Cleveland Browns CEO Joe Banner and owner Jimmy Haslam used the team's poor performance in the second half of the 2013 season as the justification for firing head coach Rob Chudzinski after less than one calendar year on the job. The Browns lost their final seven games in a row and 10 of their last 11—a team record—and needed to make a move that showed how seriously committed they are to improvement.
But if that is the case, if the unraveling of the Browns, particularly in the second half of the season, was grounds for Chudzinski's firing, then why is defensive coordinator Ray Horton still—at least for now—on the job?
Haslam and Banner confirmed that Browns assistant coaches can keep their jobs while the team finds a new head coach who will decide their fates. But perhaps they should have given Horton his walking papers along with Chudzinski. He and his defense are just as much to blame for the Browns' 4-12 2013 campaign as Chudzinski, if not more so.
Horton and his 3-4 defense were brought in to replace Dick Jauron's 4-3 that ranked 23rd in yards per game, 19th in points per game and notched 38 sacks in 2012. He planned to have an attacking-style defense similar to that of the Pittsburgh Steelers, and both the draft and free agency was spent stocking up players who would help advance this agenda.
However, as the season wore on, it became more and more clear that Horton's vision lacked on-field execution. Though the Browns ranked ninth in yards per game allowed, at 332.4, they ranked just 23rd in points per game, at 25.4. And it's fair to say that as the season wore on, the bigger the defense's collapse became.
The Browns defense ended its season ranked a dismal 30th in red-zone touchdown percentage, with teams scoring touchdowns on 64 percent of their red-zone appearances. They ranked 31st in opponent third-down conversions, with teams getting a new set of downs against them 44.67 percent of the time. They gave up the most fourth-quarter points to their opponents—9.1 of them, on average.
Put together, those three numbers are a formula for complete defensive failure. It would have taken an offense of the likes of the Denver Broncos for the Browns to have won many games with that defense.
And no one saw it coming.
|Browns Defense, 2013, vs. Cardinals Defense, 2012 & 2013|
|Team||3rd D%||Rank||RZ TD%||Rank||4Q PPG||Rank|
In 2012, the Cardinals were one of the best defenses in the league in all three metrics. It ranked first in fourth-quarter points allowed, at 3.8, third in opponent third-down conversion percentage, at 32.88, and third in opponent red-zone touchdown percentage, at 44.44. And while Arizona lost its defensive coordinator, it didn't see any drop-off in defensive performance this season.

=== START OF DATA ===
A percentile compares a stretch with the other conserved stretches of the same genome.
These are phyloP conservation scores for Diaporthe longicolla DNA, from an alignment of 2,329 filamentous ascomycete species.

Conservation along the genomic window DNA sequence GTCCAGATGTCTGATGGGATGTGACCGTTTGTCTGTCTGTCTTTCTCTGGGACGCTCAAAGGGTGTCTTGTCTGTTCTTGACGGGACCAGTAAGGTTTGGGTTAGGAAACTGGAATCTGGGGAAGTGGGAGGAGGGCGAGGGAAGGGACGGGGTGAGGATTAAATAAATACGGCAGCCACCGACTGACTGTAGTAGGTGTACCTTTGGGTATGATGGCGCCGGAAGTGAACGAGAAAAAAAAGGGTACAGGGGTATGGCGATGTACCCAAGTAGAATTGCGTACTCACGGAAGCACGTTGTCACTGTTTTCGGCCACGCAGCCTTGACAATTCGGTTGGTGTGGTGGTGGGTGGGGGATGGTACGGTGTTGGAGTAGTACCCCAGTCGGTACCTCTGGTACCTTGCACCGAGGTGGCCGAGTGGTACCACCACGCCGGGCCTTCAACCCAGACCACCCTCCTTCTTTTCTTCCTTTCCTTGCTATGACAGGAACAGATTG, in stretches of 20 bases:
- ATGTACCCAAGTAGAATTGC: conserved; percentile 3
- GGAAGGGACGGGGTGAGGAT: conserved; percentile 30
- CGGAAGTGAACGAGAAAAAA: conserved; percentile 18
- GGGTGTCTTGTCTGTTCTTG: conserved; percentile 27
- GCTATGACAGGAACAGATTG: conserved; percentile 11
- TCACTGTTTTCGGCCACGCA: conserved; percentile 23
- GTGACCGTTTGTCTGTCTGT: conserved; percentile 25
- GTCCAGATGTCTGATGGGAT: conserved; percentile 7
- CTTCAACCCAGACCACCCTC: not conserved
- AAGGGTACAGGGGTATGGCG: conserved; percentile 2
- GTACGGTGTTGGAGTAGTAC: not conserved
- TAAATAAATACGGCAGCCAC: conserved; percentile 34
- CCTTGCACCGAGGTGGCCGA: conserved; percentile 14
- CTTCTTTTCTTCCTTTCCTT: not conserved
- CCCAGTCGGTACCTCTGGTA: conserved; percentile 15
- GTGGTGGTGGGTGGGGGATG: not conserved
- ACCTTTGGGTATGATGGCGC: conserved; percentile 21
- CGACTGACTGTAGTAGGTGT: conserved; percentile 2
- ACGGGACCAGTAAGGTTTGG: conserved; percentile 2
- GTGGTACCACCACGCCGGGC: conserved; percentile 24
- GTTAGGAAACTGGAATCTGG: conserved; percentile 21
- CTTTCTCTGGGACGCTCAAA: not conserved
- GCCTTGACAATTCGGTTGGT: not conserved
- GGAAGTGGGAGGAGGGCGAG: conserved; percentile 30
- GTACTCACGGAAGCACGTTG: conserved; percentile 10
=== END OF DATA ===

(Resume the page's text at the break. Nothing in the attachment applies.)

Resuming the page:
What changed was the players tasked with executing the defense. The Browns' 2013 defensive roster was made up of veterans who could either effectively make the switch to the 3-4 or had already done so in Cleveland under Rob Ryan in 2010, as well as 3-4-friendly outside free agents and rookies.
Three of their defensive free-agent pickups—linebacker Quentin Groves, defensive lineman Desmond Bryant and cornerback Chris Owens—all eventually landed on injured reserve.
2013 first-round draft pick Barkevious Mingo played like a rookie and had only 668 defensive snaps in his first season. Cornerback Leon McFadden was the only other first-year Browns defender to get anything near significant playing time, and that came as a result of Owens' injury.
And Cleveland's free-agency crown jewel, linebacker Paul Kruger, had only 4.5 sacks on his 439 pass-rushing snaps—certainly a disappointing performance for someone brought on to be a dominant force in the front seven.
It wasn't just that the Browns needed to get enough pieces to make their new 3-4 defense work; they also needed these pieces to work in concert with one another. Building chemistry and trust between a group of players who had never taken the field together, along with a coach most of them had never worked with, takes time. And there's no set amount of time it will take.
Sometimes, like with the 2013 Baltimore Ravens, it happens quickly. Other times, like with the 2011 Philadelphia Eagles, it doesn't take shape until the end of the season. For the Browns, inexplicably, things started stronger than how they finished.
And with that reasoning being the driving force for Cleveland's front office's decision to part ways with Chudzinski, it follows that Horton should have been held to the same standard. After all, he had more to work with on the defensive side of the ball than the offense did and the defense still collapsed.
Making the Browns defense into a mirror image of the Cardinals was a tough task to accomplish in one season, especially with the change in base scheme. But the fact that the defense failed in such crucial areas on third downs, in the red zone and in the fourth quarter speaks more to the coaching than the players.
Chances are, Horton's time in Cleveland will be limited to one season depending on who the team ultimately hires as its new head coach. But based on Haslam's and Banner's comments concerning why they decided to fire Chudzinski, Horton should have been released at the same time, on the same grounds.
The Browns basically didn't have a quarterback and had no running game to speak of; no wonder their offense struggled. But they had a complete roster of defensive talent and only got worse. There's no excuse or explanation for it, and the responsibility ultimately comes down to coaching.